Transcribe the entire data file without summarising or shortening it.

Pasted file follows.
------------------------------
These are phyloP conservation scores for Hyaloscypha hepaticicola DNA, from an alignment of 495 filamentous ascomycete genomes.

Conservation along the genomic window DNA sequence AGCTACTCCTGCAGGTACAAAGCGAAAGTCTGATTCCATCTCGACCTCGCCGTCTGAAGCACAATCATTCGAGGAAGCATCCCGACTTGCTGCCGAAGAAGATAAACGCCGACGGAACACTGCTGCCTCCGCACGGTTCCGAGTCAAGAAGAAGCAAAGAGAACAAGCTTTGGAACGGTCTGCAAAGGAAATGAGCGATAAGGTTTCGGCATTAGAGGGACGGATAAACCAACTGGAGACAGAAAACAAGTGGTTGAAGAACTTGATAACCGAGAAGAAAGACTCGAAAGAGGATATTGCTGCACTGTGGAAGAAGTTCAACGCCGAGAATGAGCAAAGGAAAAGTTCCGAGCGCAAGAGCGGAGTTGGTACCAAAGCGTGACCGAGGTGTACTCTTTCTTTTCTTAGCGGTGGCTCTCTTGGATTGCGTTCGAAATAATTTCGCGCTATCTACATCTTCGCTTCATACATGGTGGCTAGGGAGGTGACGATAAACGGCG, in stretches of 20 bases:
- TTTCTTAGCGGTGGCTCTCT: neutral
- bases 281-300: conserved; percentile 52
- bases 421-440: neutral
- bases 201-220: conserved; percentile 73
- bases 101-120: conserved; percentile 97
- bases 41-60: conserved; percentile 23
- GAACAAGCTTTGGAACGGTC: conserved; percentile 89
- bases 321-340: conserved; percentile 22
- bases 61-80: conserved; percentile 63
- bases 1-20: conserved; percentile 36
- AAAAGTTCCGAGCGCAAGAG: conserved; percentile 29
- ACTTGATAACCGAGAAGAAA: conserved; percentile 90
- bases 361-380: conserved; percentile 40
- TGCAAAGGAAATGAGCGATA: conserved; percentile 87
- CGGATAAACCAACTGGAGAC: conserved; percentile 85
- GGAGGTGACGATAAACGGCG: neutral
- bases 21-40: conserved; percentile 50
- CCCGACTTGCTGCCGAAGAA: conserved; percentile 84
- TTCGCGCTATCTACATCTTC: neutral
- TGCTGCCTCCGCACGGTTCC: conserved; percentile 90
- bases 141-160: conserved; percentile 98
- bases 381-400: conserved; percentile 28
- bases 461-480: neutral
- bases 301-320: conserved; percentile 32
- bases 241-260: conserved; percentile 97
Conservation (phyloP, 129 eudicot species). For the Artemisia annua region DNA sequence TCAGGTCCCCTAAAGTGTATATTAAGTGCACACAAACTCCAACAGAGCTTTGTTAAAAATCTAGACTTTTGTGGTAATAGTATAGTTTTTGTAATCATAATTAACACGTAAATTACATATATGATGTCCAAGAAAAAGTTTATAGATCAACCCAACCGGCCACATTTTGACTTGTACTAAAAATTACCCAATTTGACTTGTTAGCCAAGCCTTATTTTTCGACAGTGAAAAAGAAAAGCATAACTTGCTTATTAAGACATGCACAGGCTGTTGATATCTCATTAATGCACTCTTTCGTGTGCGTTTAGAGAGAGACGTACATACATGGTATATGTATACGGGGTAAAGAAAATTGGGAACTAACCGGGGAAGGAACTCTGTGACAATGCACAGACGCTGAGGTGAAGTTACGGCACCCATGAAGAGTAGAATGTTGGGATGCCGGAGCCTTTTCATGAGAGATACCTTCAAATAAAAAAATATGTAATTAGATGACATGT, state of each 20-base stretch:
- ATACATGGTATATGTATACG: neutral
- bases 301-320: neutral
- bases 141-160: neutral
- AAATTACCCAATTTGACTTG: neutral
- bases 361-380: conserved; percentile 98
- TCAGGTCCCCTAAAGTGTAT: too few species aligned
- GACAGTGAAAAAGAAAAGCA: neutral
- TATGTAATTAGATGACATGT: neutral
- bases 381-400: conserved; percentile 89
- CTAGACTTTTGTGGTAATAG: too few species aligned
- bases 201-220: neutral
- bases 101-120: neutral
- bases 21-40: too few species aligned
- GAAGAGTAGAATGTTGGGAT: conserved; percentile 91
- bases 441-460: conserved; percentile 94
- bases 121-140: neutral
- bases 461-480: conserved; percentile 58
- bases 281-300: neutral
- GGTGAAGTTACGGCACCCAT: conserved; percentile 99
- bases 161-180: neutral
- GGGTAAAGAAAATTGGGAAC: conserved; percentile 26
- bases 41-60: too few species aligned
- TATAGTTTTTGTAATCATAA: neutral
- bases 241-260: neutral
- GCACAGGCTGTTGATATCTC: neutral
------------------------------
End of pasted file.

These are phyloP conservation scores for Hyaloscypha hepaticicola DNA, from an alignment of 495 filamentous ascomycete genomes.

Conservation along the genomic window DNA sequence AGCTACTCCTGCAGGTACAAAGCGAAAGTCTGATTCCATCTCGACCTCGCCGTCTGAAGCACAATCATTCGAGGAAGCATCCCGACTTGCTGCCGAAGAAGATAAACGCCGACGGAACACTGCTGCCTCCGCACGGTTCCGAGTCAAGAAGAAGCAAAGAGAACAAGCTTTGGAACGGTCTGCAAAGGAAATGAGCGATAAGGTTTCGGCATTAGAGGGACGGATAAACCAACTGGAGACAGAAAACAAGTGGTTGAAGAACTTGATAACCGAGAAGAAAGACTCGAAAGAGGATATTGCTGCACTGTGGAAGAAGTTCAACGCCGAGAATGAGCAAAGGAAAAGTTCCGAGCGCAAGAGCGGAGTTGGTACCAAAGCGTGACCGAGGTGTACTCTTTCTTTTCTTAGCGGTGGCTCTCTTGGATTGCGTTCGAAATAATTTCGCGCTATCTACATCTTCGCTTCATACATGGTGGCTAGGGAGGTGACGATAAACGGCG, in stretches of 20 bases:
- TTTCTTAGCGGTGGCTCTCT: neutral
- bases 281-300: conserved; percentile 52
- bases 421-440: neutral
- bases 201-220: conserved; percentile 73
- bases 101-120: conserved; percentile 97
- bases 41-60: conserved; percentile 23
- GAACAAGCTTTGGAACGGTC: conserved; percentile 89
- bases 321-340: conserved; percentile 22
- bases 61-80: conserved; percentile 63
- bases 1-20: conserved; percentile 36
- AAAAGTTCCGAGCGCAAGAG: conserved; percentile 29
- ACTTGATAACCGAGAAGAAA: conserved; percentile 90
- bases 361-380: conserved; percentile 40
- TGCAAAGGAAATGAGCGATA: conserved; percentile 87
- CGGATAAACCAACTGGAGAC: conserved; percentile 85
- GGAGGTGACGATAAACGGCG: neutral
- bases 21-40: conserved; percentile 50
- CCCGACTTGCTGCCGAAGAA: conserved; percentile 84
- TTCGCGCTATCTACATCTTC: neutral
- TGCTGCCTCCGCACGGTTCC: conserved; percentile 90
- bases 141-160: conserved; percentile 98
- bases 381-400: conserved; percentile 28
- bases 461-480: neutral
- bases 301-320: conserved; percentile 32
- bases 241-260: conserved; percentile 97
Conservation (phyloP, 129 eudicot species). For the Artemisia annua region DNA sequence TCAGGTCCCCTAAAGTGTATATTAAGTGCACACAAACTCCAACAGAGCTTTGTTAAAAATCTAGACTTTTGTGGTAATAGTATAGTTTTTGTAATCATAATTAACACGTAAATTACATATATGATGTCCAAGAAAAAGTTTATAGATCAACCCAACCGGCCACATTTTGACTTGTACTAAAAATTACCCAATTTGACTTGTTAGCCAAGCCTTATTTTTCGACAGTGAAAAAGAAAAGCATAACTTGCTTATTAAGACATGCACAGGCTGTTGATATCTCATTAATGCACTCTTTCGTGTGCGTTTAGAGAGAGACGTACATACATGGTATATGTATACGGGGTAAAGAAAATTGGGAACTAACCGGGGAAGGAACTCTGTGACAATGCACAGACGCTGAGGTGAAGTTACGGCACCCATGAAGAGTAGAATGTTGGGATGCCGGAGCCTTTTCATGAGAGATACCTTCAAATAAAAAAATATGTAATTAGATGACATGT, state of each 20-base stretch:
- ATACATGGTATATGTATACG: neutral
- bases 301-320: neutral
- bases 141-160: neutral
- AAATTACCCAATTTGACTTG: neutral
- bases 361-380: conserved; percentile 98
- TCAGGTCCCCTAAAGTGTAT: too few species aligned
- GACAGTGAAAAAGAAAAGCA: neutral
- TATGTAATTAGATGACATGT: neutral
- bases 381-400: conserved; percentile 89
- CTAGACTTTTGTGGTAATAG: too few species aligned
- bases 201-220: neutral
- bases 101-120: neutral
- bases 21-40: too few species aligned
- GAAGAGTAGAATGTTGGGAT: conserved; percentile 91
- bases 441-460: conserved; percentile 94
- bases 121-140: neutral
- bases 461-480: conserved; percentile 58
- bases 281-300: neutral
- GGTGAAGTTACGGCACCCAT: conserved; percentile 99
- bases 161-180: neutral
- GGGTAAAGAAAATTGGGAAC: conserved; percentile 26
- bases 41-60: too few species aligned
- TATAGTTTTTGTAATCATAA: neutral
- bases 241-260: neutral
- GCACAGGCTGTTGATATCTC: neutral